by Ed Sizemore
This month, I am humbled to be the host of the Manga Moveable Feast. The concept is simple enough: for one week each month, bloggers and reviewers agree to write about one particular manga. By getting a diversity of opinions, we hope to challenge each other to see not just the featured manga, but all manga, in new ways and to incorporate this new understanding into our future reviews. The intent is to foster dialogue among the review community to help us sharpen our critical and writing skills. For April, the chosen title is Mushishi by Yuki Urushibara, published in the U.S. by Del Rey.
Personally, I hope that in the upcoming week the reviews of Mushishi will cover the entire spectrum of critical reactions from hatred to love and all points in between. I’d like to develop a dialogue that discusses the weakness and the strengths of this series. Further, I’m hoping to see how people weigh storytelling versus artwork in evaluating a series. Which is given preference when deciding whether or not to recommend a work to your readers? How do you weight plot versus character development versus theme in evaluating the storytelling? How do you evaluate character design versus page layout versus technical proficiency in evaluating the artwork? The list of participants for this month promises some intelligent and insightful conversation on these issues.
Let me give a quick overview of the Mushishi series. Mushi are the most basic form of life. They are such primitive manifestations of the Earth’s life flow that they don’t even have physical bodies. However, this doesn’t prevent them from interacting with higher life forms like plants, animals, and humans. Like all living things, they are simply trying to survive, and the devastating side effects their interactions have on humans are unintended consequences.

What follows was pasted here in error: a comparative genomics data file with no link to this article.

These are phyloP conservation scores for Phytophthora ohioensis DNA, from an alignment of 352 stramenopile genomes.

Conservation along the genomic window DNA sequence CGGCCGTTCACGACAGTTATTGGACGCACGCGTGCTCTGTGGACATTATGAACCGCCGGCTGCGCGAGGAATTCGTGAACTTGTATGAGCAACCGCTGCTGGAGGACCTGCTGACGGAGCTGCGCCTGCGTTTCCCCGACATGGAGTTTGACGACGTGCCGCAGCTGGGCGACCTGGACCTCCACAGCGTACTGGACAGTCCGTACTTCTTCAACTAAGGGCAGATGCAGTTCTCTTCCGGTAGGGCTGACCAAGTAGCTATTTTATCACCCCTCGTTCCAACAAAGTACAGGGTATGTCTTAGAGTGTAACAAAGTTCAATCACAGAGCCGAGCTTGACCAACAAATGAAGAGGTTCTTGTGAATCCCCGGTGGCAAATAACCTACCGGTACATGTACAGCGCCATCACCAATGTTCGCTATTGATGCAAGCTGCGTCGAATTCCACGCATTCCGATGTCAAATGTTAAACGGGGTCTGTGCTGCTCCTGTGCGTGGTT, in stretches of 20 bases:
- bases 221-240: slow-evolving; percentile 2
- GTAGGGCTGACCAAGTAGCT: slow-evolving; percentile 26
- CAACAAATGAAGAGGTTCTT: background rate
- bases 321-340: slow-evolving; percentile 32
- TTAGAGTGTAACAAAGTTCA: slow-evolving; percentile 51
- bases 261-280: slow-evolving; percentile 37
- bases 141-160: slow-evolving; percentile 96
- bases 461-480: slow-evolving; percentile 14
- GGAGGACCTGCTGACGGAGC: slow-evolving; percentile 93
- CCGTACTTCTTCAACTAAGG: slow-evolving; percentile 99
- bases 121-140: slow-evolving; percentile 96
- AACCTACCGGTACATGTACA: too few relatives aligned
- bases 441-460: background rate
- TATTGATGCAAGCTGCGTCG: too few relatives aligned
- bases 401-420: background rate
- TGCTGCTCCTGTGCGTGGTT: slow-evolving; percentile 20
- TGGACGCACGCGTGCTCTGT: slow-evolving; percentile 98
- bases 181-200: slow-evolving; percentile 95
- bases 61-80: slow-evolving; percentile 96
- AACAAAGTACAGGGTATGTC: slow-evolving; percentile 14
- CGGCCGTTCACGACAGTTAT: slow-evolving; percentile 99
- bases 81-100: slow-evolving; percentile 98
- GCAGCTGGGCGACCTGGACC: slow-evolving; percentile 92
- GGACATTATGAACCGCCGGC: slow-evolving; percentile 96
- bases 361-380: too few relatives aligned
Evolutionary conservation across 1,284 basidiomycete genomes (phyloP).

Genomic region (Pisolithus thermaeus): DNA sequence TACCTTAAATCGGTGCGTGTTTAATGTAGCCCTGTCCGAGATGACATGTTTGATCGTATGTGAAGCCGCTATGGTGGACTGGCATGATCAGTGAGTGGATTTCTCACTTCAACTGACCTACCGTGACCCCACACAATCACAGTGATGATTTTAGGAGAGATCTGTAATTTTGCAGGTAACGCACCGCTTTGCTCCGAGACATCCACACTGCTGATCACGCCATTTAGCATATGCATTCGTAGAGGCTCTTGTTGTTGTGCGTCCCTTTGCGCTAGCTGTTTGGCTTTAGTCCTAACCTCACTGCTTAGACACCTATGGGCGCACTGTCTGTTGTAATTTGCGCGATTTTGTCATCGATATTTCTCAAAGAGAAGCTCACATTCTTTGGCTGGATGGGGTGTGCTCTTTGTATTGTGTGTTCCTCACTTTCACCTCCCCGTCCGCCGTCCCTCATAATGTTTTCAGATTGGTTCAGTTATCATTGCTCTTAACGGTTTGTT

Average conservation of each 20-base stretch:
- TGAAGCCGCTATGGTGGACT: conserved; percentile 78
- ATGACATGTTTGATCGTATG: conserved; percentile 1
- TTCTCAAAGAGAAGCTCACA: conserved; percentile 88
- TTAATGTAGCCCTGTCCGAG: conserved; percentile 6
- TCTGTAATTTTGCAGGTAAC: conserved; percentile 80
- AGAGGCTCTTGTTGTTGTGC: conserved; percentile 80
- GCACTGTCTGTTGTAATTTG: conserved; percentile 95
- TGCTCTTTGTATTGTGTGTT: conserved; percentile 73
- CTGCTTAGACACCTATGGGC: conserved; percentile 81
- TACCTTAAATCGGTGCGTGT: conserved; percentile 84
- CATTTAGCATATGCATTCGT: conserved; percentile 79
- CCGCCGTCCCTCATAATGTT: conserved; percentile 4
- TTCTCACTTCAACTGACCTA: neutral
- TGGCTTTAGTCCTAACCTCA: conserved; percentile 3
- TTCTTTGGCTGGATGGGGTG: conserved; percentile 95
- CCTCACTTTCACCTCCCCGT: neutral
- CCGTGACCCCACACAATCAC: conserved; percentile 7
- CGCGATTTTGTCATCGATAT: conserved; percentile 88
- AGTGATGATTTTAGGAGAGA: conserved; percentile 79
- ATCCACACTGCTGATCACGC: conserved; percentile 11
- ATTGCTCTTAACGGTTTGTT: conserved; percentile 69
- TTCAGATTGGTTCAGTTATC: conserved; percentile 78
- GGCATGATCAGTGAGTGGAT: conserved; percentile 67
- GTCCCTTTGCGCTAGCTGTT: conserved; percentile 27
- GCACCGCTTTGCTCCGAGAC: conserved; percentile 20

The series follows the journeys of mushi master Ginko. He has spent most of his life studying mushi in hopes of understanding them and discovering ways for humans to peacefully co-exist with them. However, that is not always possible, and Ginko is also well-versed in ways to destroy mushi. He is a quiet, unassuming man with a deep compassion for all living beings. Tragically, a incident in his youth makes mushi attracted to him, and he is forced to wander so that no one place is ever overrun with mushi.
Mushishi is far from perfect; it’s Urushibara’s first published manga series, and it shows. The first two volumes are rough and uneven in both storytelling and art. Even Urushibara commented on the art in the afterward to volume four, “I kind of figured this would happen, but when I look at my work from volumes 1 and 2, I laugh and say to myself, ‘I was a really awful artist!’” In volumes three and four, Urushibara’s storytelling finds its groove, but the art is still developing. Finally, in volume five, all the elements have come to maturity, and the series lives up to its full potential while taking on new depth.
Mushishi ended its run in Japan in 2008. We will get an omnibus edition of the final three volumes here in the US in July. Urushibara will begin publishing a new series, Suiiki, in November of 2009.
I’ve previously reviewed volume 4 and volume 6 of Mushishi. David Welsh has done a wonderful series write-up; look for a companion piece this week. And I don’t mean to play favorites, but I thoroughly enjoyed Melinda Beasi’s reviews of volume 6 and volume 7.